Kirsten Neuschäfer Wins the Golden Globe Sailing Race, Dubbed a Voyage for Mad Men
Neuschäfer made history this week, becoming the first woman and third person to win the Golden Globe, an impossibly challenging sailing race
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On the evening of April 27, as the sky darkened over the Atlantic coast of France, a 36-foot sailboat drifted slowly on a windless sea. South African sailor Kirsten Neuschäfer, 40, stood alone at the helm of Minnehaha, whose once-white hull had gone dingy with algae. An entourage of rubber Zodiacs, motorized crafts, and other sailboats surrounded her as a welcome into the Les Sable d’Olonne harbor. Their occupants were the first people she’d seen in months. She hadn’t stepped off her sailboat in 235 days.
The leisurely pace of the fleet belied the magnitude of the feat Neuschäfer had just accomplished. When she finally crossed the finish in the full dark of night, she became the first South African to win a round-the-world sailing event, and the first woman to win a circumnavigation race via the three great capes, crewed or solo.
And the Golden Globe is no average sailing race.
Where modern circumnavigation races like the Vendee Globe, BOC Challenge, and Whitbread Round-the World involve expensive, high-tech boats that race at high speeds and can evoke an elitist image of sail racing, the Golden Globe has only been held three times, and hearkens back to a simpler era. Competitors sail small boats, navigate with paper charts and sextant, catch rain for water, hand-write their logs, communicate by radio, and cannot accept outside assistance. The original race was run in 1968 when nine men vied to be the first to sail solo, without stopping, around the world. No one even knew if a boat could survive 30,000 miles straight at sea, or what might happen to the mind of a sailor alone for so long.
Only one man finished. Twenty-nine-year-old Robin Knox-Johnston sailed back into Falmouth Harbor, in southern England, nearly a year after he’d left it. Along the journey, his water tanks polluted, the sails tore, and the self-steering broke. The radio malfunctioned a month and a half in, and his only contact was sightings from other ships to confirm he was still racing. The other eight competitors sank or abandoned the journey, most in spectacular fashion. Bernard Moitessier, the favored winner, slingshot a message onto the deck of a passing ship that he was abandoning the Western world for Tahiti. Donald Crowhurst sailed in circles while transmitting fake radio reports to fool the world into believing he was winning, then slipped into the ocean in an apparent suicide. The Golden Globe was deemed a voyage for madmen and it was not repeated.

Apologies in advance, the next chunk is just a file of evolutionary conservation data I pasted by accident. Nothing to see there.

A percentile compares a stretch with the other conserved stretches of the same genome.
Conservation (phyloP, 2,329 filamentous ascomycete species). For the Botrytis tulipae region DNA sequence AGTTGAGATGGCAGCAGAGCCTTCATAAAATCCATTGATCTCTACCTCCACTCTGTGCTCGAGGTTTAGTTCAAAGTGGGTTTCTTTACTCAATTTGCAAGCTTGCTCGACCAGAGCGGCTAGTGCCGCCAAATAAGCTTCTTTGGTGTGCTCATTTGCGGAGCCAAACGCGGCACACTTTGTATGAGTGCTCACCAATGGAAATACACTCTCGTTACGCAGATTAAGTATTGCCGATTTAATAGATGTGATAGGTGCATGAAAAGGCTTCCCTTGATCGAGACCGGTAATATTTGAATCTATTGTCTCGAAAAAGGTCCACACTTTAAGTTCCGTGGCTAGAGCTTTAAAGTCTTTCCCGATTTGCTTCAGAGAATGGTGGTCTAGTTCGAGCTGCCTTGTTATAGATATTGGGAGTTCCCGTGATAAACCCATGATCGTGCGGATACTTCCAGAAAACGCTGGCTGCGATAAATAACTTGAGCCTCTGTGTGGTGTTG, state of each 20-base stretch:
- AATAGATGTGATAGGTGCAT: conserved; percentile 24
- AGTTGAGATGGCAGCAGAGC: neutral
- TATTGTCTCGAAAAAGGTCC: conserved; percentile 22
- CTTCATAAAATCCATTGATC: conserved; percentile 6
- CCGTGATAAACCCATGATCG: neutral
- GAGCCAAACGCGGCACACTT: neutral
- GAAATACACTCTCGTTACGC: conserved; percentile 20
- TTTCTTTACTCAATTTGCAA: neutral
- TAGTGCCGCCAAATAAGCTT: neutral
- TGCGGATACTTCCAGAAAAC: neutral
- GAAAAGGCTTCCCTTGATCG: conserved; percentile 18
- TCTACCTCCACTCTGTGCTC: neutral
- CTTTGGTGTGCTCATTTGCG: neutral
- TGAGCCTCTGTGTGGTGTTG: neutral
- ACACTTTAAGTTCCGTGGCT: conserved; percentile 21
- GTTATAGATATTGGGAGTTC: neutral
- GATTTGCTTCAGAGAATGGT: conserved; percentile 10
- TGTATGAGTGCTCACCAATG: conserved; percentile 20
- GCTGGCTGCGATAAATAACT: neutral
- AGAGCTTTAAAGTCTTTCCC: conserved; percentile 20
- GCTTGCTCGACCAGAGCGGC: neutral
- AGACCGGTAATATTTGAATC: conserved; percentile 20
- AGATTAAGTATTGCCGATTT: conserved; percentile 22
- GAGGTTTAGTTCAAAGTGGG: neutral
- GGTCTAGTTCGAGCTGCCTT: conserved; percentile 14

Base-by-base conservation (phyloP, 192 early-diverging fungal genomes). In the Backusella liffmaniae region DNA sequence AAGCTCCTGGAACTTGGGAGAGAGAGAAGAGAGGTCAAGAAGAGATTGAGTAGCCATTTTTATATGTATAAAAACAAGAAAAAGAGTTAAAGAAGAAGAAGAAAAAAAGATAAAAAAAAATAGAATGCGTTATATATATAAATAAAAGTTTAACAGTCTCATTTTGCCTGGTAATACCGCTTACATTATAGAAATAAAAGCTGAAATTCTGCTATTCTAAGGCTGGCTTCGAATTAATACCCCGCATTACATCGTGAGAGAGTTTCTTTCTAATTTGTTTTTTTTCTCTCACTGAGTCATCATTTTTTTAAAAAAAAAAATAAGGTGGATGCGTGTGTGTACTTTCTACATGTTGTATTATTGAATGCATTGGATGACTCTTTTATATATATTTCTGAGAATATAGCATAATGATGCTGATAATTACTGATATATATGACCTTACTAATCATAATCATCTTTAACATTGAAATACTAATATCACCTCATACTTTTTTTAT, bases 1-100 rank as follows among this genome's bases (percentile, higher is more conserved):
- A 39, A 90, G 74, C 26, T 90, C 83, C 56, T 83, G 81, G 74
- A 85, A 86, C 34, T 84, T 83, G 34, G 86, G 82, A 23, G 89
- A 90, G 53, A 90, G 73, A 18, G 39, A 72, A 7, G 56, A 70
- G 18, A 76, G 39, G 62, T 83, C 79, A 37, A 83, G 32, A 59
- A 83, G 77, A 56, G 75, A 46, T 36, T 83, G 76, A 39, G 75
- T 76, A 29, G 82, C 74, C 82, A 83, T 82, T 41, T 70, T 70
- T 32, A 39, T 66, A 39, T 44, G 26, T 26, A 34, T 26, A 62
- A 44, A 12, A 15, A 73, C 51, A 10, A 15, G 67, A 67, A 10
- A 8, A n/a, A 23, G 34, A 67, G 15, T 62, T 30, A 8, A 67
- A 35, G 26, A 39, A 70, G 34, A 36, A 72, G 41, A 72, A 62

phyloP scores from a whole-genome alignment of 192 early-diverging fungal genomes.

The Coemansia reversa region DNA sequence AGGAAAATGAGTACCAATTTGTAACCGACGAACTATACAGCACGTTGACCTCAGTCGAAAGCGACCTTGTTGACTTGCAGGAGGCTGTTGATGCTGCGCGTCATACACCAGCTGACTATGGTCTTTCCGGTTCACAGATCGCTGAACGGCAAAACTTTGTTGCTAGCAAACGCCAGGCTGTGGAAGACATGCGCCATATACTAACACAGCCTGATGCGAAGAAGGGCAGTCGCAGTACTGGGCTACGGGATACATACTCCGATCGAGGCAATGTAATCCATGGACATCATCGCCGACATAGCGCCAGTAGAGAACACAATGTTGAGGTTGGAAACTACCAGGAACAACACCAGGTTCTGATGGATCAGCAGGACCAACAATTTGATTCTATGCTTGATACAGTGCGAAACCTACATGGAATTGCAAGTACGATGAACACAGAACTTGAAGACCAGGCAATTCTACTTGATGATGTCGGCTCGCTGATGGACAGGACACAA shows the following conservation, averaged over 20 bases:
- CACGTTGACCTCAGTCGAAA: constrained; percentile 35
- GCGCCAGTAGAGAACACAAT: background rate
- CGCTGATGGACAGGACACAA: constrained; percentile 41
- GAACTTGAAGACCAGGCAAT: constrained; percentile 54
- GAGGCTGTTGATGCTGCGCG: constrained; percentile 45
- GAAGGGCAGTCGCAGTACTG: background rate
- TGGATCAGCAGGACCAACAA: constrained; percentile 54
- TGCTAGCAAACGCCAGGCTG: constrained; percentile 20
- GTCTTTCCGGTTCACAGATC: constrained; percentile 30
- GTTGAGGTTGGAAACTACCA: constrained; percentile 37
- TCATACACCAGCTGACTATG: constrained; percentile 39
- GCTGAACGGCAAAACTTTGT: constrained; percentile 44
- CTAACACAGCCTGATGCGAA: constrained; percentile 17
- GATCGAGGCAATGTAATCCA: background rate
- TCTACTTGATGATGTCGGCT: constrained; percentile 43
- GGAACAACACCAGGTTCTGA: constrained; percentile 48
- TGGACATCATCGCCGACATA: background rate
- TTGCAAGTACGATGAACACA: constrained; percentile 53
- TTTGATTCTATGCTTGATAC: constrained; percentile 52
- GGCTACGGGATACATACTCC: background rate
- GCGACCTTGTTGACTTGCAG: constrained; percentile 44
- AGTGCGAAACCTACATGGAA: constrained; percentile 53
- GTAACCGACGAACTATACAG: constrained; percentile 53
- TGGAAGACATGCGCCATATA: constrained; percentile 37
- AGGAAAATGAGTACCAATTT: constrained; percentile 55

It was only revived in 2018, and it’s a retro race in every way. The course follows the same dangerous route as the original race: from Europe down the coast of Africa, under the three great capes where the infamously violent Southern Ocean roils unobstructed by land, before returning northward along South America. Racers stop at a series of three gates along the way–Lanzarote in the Canary Islands, Cape Town in South Africa, Storm Bay in Tasmania–to drop film. But they don’t leave their boats, making the race nonstop over the course of several months. Many in the marine community call it the greatest challenge in sailing. The 2018 race delivered its share of adventure: daring rescues of fellow competitors dismasted in a cyclone, a massive rogue wave that somersaulted one boat and left it slowly sinking three days’ voyage from the nearest help.
Neuschäfer finished sixth place to the first race gate in Lanzarote, The Canary Islands. But she soon cruised into the leading fleet to arrive second to the Cape Town, South Africa, gate. By day 164 of the race, 12 of the 16 entrants had dropped out or been forced to quit due to equipment failures, and Neuschäfer was first to make it around Cape Horn. She outran a storm and was barely able to speak through frozen lips on her weekly check-in call with race headquarters. Even after she sailed 100 miles through the night to rescue fellow racer Tapio Lenin, from Finland, who radioed for help after his boat suddenly sank in the Southern Ocean, Neuschäfer retained the lead. Over the last days of the race, Indian Abhilash Tomy tailed Neuschäfer in a tossup for first, until it became apparent on April 26 that Tomy would be unable to close the gap.